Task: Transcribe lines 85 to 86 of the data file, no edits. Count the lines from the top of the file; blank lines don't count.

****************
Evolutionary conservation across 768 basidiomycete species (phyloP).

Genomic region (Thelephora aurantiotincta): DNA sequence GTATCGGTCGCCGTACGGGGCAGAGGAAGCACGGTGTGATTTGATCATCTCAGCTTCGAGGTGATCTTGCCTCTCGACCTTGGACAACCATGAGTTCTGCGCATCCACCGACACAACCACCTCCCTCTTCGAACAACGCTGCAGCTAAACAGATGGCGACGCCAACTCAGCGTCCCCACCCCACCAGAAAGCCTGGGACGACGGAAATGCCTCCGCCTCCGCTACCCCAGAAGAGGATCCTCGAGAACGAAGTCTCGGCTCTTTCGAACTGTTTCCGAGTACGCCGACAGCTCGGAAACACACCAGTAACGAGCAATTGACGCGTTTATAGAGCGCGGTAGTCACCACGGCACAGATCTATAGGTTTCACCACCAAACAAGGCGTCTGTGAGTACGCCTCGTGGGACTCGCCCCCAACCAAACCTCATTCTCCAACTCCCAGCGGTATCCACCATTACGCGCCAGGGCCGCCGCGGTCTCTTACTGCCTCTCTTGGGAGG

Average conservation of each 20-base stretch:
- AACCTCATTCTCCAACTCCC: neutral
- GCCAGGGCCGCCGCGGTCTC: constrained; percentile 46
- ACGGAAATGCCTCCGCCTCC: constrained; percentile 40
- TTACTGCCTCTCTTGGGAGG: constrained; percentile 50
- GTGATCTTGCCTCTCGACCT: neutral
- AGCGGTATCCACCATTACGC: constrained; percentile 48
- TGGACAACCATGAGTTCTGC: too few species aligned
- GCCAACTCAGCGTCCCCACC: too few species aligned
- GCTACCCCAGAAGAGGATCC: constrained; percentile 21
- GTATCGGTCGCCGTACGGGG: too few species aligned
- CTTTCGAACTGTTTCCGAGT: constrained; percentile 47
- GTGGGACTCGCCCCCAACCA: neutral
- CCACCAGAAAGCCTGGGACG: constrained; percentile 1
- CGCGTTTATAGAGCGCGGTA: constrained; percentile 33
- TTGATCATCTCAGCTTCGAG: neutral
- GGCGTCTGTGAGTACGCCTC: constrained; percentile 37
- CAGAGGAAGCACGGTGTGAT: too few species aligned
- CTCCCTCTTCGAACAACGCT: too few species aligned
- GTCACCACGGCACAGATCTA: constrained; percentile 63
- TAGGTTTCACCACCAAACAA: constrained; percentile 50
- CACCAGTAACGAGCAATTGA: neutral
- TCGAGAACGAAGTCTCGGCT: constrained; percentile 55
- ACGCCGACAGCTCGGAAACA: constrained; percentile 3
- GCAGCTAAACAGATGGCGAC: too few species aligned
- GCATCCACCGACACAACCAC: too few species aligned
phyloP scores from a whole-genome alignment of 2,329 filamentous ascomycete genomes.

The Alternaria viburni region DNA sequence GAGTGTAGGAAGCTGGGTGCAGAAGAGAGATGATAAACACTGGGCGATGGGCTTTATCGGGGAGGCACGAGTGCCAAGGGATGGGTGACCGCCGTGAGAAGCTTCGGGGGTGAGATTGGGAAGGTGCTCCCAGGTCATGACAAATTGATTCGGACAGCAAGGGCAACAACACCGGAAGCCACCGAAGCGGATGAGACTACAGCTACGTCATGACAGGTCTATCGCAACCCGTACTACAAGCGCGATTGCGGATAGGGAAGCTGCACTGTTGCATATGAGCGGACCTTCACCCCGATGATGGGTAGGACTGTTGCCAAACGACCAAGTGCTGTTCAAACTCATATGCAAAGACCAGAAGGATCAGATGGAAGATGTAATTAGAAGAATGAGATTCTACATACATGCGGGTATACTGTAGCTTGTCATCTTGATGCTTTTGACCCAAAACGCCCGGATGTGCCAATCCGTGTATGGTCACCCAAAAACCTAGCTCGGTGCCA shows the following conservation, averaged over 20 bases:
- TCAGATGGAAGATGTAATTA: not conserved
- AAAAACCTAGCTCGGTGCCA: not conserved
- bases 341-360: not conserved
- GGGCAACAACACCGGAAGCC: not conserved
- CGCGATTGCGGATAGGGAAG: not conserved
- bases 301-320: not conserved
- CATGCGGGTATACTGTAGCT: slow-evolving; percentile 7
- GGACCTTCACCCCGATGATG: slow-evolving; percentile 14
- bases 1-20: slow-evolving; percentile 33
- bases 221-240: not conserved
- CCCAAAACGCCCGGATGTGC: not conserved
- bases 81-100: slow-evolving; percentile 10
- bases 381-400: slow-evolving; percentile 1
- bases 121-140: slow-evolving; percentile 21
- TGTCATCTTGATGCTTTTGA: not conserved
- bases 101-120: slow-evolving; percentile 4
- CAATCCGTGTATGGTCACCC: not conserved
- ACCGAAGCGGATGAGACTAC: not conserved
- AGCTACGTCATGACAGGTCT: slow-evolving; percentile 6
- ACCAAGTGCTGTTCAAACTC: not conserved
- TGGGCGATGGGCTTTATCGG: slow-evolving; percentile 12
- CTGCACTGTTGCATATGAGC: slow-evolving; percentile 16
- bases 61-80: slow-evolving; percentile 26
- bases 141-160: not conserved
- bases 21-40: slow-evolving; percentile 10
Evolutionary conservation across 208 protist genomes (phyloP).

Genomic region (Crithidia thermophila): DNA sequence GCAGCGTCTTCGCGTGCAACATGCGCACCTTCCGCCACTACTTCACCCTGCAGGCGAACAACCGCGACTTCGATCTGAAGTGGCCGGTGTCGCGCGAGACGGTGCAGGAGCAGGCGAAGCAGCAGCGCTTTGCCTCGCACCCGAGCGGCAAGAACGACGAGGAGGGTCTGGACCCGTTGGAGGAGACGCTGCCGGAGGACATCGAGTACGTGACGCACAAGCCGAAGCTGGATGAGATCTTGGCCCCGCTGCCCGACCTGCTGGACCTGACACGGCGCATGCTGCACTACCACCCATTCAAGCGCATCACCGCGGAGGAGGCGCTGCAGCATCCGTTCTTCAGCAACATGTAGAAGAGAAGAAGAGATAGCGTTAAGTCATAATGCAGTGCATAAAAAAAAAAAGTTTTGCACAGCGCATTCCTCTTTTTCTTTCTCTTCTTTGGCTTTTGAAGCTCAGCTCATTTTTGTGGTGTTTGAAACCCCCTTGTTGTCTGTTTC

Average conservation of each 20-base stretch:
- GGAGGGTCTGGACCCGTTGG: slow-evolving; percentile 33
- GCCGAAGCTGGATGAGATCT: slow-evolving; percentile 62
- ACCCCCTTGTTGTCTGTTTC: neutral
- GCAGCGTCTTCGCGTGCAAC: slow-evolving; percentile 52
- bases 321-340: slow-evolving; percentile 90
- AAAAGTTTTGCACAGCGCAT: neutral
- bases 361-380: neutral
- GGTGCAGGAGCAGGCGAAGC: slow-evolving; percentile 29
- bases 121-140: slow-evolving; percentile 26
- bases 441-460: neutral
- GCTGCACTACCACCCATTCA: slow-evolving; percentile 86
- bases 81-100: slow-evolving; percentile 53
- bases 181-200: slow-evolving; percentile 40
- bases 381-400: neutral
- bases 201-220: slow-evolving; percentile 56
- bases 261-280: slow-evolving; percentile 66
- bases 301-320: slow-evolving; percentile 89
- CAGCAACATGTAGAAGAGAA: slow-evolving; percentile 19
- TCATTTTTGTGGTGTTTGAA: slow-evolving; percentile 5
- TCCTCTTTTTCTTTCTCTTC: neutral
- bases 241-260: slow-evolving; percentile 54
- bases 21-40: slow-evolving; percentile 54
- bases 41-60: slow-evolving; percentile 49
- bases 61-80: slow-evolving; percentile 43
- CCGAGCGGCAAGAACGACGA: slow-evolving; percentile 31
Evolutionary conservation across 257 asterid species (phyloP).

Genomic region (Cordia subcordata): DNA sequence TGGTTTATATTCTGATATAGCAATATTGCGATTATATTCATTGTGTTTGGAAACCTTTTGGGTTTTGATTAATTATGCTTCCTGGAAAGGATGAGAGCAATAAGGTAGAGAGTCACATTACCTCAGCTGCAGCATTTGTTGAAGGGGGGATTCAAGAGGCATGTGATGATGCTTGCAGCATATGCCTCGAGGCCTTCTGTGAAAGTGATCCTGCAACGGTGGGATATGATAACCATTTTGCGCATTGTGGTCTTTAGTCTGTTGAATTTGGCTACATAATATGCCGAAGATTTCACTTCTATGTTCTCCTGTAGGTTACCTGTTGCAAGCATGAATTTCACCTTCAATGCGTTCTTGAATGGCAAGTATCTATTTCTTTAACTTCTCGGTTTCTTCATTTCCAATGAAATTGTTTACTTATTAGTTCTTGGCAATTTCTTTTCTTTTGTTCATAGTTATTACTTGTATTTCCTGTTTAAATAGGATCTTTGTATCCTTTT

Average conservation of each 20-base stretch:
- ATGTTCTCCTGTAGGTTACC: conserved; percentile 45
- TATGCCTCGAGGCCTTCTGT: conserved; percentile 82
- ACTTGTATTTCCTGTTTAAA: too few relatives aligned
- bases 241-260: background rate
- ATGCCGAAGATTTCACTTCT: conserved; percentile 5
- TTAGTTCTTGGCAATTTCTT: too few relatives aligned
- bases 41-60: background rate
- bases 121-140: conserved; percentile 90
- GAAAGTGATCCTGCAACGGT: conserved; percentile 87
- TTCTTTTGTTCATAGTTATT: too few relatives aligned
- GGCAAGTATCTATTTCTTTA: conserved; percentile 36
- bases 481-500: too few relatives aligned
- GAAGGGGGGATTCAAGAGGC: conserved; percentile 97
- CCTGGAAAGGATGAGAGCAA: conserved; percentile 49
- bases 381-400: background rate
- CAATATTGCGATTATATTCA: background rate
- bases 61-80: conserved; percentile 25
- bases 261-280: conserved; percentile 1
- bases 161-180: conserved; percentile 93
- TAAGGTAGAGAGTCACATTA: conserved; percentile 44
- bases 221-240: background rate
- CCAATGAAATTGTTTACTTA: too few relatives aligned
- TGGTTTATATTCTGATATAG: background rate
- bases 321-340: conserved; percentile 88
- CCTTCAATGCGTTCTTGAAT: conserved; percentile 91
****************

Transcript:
Genomic region (Cordia subcordata): DNA sequence TGGTTTATATTCTGATATAGCAATATTGCGATTATATTCATTGTGTTTGGAAACCTTTTGGGTTTTGATTAATTATGCTTCCTGGAAAGGATGAGAGCAATAAGGTAGAGAGTCACATTACCTCAGCTGCAGCATTTGTTGAAGGGGGGATTCAAGAGGCATGTGATGATGCTTGCAGCATATGCCTCGAGGCCTTCTGTGAAAGTGATCCTGCAACGGTGGGATATGATAACCATTTTGCGCATTGTGGTCTTTAGTCTGTTGAATTTGGCTACATAATATGCCGAAGATTTCACTTCTATGTTCTCCTGTAGGTTACCTGTTGCAAGCATGAATTTCACCTTCAATGCGTTCTTGAATGGCAAGTATCTATTTCTTTAACTTCTCGGTTTCTTCATTTCCAATGAAATTGTTTACTTATTAGTTCTTGGCAATTTCTTTTCTTTTGTTCATAGTTATTACTTGTATTTCCTGTTTAAATAGGATCTTTGTATCCTTTT

Average conservation of each 20-base stretch: